The Quincy city commission held its regular meeting on Tuesday, March 25, 2014 and the big news came about near the end of the meeting when the board voted 3-2 to oust city manager Jack McLean. But another topic of interest was the city’s audit.
Quincy officials finally held the city’s 2012 audit in their hands. It showed that the city has had deficits in spendable net assets (fund balance), caused by the impact of a warmer winter and cooler summer than usual, some businesses leaving the city, and some resulting from corrections to longstanding accounting inaccuracies, some dating back as far as 1994.
“Overall, the largest factor was the loss of utility revenue of approximately $5.5 million over 2011 and 2012,” states the audit.
“The most dramatic data presented is the business utilities revenue drop from a high of $25 million in 2010 to $18.8 million in 2012 ... the lack of sufficient revenue on a year-to-year basis makes for difficulty covering the (city’s) basic operations, repairs and inflation. The short term goal is to reduce payables to less than half a month (of revenues), or below $1 million. (The city collects about $2 million of revenues per month),” says the audit explanation.
Interim finance director Jeff Williams said a five-year review of financial activity showed that Quincy had lost money every year except 2010. “The city needs to reverse that trend. It’s not going to be reversed overnight, but needs to be (worked on). You had a big loss in utility revenues that resulted in deficits in 2011 and 2012. Expenses didn’t change as much as revenues,” said Williams.
“The sooner you can take control over accounting, the quicker things will improve. You need training, simplification,” said Williams about the city’s multiple bank accounts. “You’re really susceptible to variations in revenues, and really need to watch revenues in those business activities.”
“Right now, we have a cash flow problem. It’s hard to put money into reserves. (You also had) staff turnovers, especially in the finance department,” said Williams, explaining that that would be hard to overcome.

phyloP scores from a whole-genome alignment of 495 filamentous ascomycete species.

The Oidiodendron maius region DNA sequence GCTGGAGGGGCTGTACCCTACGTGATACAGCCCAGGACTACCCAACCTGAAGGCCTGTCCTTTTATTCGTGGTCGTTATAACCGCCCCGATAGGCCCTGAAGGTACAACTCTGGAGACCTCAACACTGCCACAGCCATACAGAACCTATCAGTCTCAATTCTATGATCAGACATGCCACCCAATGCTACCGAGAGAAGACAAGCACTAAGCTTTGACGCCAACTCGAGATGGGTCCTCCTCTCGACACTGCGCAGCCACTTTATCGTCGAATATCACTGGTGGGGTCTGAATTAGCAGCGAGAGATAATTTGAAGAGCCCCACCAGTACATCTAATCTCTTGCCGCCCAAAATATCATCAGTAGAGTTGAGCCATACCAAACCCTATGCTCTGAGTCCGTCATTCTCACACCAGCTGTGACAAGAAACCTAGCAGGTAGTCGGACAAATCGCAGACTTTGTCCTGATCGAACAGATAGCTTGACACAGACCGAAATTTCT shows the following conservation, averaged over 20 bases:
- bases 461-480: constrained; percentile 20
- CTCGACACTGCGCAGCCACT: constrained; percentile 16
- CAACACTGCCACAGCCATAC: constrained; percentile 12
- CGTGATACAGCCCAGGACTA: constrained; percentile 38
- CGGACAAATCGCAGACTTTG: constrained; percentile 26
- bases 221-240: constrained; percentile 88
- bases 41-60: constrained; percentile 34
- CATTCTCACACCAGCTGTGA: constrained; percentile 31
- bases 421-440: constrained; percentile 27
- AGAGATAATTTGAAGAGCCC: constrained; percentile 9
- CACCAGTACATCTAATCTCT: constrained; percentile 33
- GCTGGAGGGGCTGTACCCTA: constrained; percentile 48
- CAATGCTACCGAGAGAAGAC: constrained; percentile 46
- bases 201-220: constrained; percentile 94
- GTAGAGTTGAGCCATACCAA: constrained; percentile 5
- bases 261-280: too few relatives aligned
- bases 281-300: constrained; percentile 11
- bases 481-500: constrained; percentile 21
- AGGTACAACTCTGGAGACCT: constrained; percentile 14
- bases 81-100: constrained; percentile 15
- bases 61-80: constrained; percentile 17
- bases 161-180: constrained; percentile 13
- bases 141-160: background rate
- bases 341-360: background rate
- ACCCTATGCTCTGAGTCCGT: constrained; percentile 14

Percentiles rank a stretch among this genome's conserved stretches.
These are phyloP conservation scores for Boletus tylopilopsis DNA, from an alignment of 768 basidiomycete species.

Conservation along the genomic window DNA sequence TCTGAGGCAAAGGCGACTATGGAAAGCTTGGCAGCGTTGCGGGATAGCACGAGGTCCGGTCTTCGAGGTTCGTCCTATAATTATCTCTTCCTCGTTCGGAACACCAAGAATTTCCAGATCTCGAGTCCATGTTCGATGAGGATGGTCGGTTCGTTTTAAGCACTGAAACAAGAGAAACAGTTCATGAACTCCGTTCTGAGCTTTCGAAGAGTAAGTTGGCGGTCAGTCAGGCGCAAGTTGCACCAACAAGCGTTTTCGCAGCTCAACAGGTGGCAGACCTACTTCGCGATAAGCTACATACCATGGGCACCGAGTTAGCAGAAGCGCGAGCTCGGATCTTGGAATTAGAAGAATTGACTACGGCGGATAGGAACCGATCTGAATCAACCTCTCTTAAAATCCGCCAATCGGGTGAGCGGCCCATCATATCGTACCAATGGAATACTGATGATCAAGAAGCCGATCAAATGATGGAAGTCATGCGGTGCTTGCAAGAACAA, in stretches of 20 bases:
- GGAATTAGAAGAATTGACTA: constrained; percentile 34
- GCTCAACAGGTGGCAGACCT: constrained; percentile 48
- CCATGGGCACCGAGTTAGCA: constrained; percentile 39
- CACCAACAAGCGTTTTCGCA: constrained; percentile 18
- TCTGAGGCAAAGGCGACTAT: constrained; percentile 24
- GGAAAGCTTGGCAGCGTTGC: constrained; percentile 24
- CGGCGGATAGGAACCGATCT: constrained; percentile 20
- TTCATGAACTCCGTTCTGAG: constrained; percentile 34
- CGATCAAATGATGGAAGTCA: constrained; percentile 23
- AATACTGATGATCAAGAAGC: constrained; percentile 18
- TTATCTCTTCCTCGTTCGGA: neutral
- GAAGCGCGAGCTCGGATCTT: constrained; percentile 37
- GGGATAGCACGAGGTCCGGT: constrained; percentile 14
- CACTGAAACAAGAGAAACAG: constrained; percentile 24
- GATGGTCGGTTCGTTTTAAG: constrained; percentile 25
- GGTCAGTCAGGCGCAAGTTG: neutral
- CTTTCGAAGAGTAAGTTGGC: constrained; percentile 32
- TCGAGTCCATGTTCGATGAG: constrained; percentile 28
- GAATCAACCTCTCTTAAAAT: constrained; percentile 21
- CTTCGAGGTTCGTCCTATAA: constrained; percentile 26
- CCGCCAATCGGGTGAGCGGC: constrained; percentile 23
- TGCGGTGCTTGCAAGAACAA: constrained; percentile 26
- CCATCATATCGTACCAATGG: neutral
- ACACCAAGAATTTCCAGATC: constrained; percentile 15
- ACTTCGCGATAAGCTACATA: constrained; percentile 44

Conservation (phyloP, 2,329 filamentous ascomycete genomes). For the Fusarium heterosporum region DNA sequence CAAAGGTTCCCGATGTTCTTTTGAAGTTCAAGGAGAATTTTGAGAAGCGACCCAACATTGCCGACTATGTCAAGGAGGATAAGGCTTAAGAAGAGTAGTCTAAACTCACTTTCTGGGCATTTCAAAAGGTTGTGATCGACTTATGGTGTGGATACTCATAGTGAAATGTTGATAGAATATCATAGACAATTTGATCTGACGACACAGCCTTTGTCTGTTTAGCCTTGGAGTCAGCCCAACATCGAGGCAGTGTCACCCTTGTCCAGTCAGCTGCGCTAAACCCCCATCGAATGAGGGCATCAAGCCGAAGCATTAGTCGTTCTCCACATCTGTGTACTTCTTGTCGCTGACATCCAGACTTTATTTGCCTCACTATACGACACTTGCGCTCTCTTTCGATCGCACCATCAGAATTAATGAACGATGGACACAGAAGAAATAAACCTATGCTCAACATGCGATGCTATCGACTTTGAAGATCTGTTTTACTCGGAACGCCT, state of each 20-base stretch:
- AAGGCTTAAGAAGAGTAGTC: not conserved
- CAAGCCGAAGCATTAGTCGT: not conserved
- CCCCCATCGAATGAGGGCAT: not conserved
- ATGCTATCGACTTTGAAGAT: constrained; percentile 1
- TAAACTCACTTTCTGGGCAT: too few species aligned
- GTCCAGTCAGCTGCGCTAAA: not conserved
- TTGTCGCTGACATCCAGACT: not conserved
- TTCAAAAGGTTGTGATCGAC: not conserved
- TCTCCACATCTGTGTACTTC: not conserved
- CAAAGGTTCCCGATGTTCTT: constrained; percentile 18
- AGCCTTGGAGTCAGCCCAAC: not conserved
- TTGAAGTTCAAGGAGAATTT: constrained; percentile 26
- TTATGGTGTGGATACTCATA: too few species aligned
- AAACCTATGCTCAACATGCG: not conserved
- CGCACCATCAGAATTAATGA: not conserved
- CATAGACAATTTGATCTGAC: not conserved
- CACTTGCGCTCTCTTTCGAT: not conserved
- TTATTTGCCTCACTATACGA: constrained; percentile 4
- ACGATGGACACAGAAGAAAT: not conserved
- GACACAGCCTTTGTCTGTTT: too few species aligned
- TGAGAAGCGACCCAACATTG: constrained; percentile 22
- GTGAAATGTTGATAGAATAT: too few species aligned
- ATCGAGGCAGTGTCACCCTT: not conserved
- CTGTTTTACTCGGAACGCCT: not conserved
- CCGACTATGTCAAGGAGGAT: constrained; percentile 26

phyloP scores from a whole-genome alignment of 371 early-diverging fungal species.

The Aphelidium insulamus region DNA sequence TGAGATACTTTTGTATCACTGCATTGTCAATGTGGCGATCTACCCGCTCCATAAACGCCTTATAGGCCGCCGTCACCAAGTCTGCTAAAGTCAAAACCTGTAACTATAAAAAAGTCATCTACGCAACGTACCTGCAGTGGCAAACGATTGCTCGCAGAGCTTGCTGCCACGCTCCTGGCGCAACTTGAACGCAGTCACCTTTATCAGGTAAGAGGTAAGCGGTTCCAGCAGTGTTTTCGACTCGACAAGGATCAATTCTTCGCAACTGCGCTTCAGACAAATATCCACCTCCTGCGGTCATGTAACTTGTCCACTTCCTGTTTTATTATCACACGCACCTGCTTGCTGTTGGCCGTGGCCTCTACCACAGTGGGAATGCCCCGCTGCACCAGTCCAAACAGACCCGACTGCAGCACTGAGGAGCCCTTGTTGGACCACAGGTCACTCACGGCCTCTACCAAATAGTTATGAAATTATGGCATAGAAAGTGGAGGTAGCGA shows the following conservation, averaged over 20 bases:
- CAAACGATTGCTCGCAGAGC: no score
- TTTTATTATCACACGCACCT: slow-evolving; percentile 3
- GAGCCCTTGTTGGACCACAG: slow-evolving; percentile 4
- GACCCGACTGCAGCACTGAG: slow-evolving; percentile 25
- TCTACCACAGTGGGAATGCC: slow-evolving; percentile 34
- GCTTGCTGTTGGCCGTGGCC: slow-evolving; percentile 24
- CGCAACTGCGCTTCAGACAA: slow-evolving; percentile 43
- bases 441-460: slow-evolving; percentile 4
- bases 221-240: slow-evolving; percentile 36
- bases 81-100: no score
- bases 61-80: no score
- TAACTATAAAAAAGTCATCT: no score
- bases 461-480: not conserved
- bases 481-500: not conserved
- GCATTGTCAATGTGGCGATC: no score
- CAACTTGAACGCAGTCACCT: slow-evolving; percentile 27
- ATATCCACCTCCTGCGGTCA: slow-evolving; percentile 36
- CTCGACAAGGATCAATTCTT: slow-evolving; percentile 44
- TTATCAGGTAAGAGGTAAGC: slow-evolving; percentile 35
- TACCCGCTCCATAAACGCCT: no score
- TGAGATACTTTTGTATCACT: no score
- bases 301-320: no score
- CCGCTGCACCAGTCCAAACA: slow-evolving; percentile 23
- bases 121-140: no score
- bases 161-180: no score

McLean said city expenses overall held nearly the same for 2008 through 2012, excluding 2011, or around $700,000+. “Expenses of $1.3 million in 2011 were likely due to write-offs (of uncollectible revenues),” he said.
Williams cautioned the board that when staffing is lower, the city saves money but sacrifices quality. “You need continuity of staff,” he said. He also said that customers are becoming more weather-savvy, using caulk and energy conservation.
Commissioners expressed concern about the numbers in the unqualified (clean) audit. Williams said the clean audit is a good one. The city should make each utility take in revenues that meet its costs to provide the service, he said. “The city has certainly stayed within its budget. I haven’t seen any expenditures greater than revenues,” said Williams.
“We can’t rely solely on utilities - we have to control expenditures. Revenues are decreasing, expenditures are either staying the same or going up. Nobody wants to increase utilities but we have to make cuts in spending and live within our means, or we will always find ourselves in this quandary,” said Commissioner Derrick Elias.
Commissioners also approved on 1st reading a resolution transferring land on Pat Thomas Parkway to the Tallahassee Community College (TCC) for a new Quincy campus. The four parcels encompass 1.69 acres at the corner of Kent and Clark Streets. Elias and Commissioner Andy Gay both wanted the approval to include a five-year timeframe for TCC to start the project or the land would revert to the city. McLean advised that TCC’s estimate was that the project would be completed within 18 months.
The board also gave approval on 1st reading to an ordinance annexing property on Pat Thomas Parkway that serves as home to the IFAS/NFREC research station. IFAS requested the voluntary annexation.